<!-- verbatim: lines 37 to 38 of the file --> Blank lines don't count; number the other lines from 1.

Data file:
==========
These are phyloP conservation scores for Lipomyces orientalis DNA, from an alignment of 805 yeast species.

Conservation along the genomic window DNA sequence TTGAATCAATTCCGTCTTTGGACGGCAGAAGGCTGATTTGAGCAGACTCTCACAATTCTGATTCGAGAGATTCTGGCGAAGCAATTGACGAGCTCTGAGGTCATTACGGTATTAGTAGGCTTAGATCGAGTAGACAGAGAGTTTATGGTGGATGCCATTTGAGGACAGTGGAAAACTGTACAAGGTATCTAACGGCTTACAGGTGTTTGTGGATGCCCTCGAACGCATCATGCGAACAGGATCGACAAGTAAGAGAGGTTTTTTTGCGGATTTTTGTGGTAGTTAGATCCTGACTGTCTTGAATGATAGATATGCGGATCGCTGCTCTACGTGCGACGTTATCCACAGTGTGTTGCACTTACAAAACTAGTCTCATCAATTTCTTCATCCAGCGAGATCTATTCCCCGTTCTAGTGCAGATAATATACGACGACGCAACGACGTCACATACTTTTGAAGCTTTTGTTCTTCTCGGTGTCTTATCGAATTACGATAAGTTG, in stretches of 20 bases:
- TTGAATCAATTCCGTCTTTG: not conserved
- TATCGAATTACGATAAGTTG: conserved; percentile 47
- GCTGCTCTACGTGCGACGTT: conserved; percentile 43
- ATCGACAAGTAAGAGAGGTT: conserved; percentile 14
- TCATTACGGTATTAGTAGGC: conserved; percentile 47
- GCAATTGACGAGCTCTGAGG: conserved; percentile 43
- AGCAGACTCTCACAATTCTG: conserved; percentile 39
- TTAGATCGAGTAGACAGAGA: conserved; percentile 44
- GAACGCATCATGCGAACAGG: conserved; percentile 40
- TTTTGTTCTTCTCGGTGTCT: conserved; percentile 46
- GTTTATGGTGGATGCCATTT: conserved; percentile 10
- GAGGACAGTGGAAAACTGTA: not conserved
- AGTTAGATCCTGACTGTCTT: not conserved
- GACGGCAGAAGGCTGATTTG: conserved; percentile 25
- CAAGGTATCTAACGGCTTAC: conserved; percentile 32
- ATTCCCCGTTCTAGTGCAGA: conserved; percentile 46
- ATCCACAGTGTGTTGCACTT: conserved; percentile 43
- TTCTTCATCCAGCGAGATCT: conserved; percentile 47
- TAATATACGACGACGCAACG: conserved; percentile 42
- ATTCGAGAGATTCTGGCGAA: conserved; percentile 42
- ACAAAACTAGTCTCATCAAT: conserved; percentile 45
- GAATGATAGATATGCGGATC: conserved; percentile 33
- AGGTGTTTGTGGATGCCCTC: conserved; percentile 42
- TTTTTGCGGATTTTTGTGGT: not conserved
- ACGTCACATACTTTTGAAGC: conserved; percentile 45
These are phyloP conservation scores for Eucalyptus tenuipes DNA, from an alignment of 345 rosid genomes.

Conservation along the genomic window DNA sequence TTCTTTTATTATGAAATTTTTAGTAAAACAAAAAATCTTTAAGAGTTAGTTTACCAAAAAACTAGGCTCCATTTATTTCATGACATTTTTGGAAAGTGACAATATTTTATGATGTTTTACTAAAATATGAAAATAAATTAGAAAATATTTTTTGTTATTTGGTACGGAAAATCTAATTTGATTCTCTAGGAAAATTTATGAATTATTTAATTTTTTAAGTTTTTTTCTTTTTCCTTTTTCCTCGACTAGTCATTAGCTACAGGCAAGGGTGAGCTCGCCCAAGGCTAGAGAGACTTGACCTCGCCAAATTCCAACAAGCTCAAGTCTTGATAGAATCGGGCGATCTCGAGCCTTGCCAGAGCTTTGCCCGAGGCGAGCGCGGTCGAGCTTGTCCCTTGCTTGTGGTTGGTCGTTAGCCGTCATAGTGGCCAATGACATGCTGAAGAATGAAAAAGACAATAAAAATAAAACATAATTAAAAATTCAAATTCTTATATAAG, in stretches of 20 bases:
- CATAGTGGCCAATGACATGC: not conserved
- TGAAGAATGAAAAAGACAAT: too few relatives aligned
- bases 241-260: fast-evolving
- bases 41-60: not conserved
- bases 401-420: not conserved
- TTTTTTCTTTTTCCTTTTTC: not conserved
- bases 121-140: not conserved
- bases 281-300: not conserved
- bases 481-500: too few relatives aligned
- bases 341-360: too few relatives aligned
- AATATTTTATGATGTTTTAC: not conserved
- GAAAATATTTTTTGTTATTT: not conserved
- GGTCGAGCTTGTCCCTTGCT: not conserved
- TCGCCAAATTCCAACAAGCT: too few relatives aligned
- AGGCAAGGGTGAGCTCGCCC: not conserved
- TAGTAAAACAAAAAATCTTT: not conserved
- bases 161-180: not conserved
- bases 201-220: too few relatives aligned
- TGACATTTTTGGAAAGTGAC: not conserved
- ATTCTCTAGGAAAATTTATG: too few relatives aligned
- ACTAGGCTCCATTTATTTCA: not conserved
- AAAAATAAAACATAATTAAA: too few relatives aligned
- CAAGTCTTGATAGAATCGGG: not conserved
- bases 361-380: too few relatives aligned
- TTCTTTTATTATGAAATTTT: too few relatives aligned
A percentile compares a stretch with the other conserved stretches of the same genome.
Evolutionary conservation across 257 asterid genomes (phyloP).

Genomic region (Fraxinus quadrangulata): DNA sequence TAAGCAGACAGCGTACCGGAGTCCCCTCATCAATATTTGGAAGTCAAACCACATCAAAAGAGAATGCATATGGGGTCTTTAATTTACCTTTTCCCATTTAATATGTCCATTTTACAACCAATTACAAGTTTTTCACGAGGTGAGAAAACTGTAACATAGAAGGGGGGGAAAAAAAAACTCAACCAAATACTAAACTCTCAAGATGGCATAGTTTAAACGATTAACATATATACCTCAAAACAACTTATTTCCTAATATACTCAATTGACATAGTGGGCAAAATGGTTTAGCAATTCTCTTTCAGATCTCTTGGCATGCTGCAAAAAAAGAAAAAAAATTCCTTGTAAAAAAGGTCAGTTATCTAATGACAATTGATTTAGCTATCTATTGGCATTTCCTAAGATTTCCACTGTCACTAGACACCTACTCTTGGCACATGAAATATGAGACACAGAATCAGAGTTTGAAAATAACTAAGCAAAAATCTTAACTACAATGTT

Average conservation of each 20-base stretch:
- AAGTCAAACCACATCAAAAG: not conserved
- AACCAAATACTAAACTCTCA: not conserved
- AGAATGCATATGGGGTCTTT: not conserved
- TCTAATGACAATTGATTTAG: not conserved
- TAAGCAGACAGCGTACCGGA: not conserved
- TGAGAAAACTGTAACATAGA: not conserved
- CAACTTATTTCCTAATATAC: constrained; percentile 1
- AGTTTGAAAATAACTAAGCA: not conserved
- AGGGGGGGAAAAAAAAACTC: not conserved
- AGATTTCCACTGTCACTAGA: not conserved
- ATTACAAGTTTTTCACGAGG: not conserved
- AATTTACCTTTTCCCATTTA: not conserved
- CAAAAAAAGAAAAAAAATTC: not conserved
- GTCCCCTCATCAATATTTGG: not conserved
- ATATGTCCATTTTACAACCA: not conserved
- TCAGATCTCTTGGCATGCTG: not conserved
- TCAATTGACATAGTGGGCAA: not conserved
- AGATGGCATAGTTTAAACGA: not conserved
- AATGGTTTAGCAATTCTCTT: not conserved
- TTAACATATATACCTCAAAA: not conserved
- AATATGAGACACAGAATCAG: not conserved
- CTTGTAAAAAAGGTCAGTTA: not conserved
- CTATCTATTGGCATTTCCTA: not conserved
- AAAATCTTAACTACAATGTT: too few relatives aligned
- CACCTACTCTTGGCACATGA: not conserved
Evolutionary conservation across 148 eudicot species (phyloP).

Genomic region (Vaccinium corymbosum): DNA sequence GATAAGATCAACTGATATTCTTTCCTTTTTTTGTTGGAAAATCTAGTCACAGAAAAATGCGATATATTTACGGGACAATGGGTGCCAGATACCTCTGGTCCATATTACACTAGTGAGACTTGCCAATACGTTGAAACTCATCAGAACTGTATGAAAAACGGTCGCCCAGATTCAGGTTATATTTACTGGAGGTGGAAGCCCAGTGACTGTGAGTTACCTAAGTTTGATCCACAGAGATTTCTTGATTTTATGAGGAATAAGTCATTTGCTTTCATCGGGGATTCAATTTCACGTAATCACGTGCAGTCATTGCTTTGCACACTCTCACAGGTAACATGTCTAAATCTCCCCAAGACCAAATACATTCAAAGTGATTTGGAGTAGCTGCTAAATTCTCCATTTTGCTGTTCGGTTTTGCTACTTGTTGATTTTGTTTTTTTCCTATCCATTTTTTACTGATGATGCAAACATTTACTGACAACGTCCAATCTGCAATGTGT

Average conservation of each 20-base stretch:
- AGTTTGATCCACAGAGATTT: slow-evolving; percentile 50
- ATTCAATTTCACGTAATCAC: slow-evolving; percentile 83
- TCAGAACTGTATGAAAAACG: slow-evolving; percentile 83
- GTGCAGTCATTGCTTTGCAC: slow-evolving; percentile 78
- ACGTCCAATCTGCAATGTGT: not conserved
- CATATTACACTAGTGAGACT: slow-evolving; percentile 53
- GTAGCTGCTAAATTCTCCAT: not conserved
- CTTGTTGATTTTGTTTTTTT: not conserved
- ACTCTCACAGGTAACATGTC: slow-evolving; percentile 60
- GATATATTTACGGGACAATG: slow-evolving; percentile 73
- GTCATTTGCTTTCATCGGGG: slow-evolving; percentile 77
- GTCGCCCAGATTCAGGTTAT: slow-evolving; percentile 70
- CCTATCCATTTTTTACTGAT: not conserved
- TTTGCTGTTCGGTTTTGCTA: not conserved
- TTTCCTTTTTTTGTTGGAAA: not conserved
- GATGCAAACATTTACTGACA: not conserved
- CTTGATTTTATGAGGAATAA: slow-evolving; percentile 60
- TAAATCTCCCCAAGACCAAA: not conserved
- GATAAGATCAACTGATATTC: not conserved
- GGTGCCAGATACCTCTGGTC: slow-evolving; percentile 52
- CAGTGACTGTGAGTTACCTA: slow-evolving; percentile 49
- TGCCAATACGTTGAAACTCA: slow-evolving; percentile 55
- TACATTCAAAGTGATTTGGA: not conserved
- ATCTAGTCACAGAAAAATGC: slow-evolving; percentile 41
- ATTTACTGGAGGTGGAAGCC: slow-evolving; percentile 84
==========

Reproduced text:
- bases 281-300: not conserved
- bases 481-500: too few relatives aligned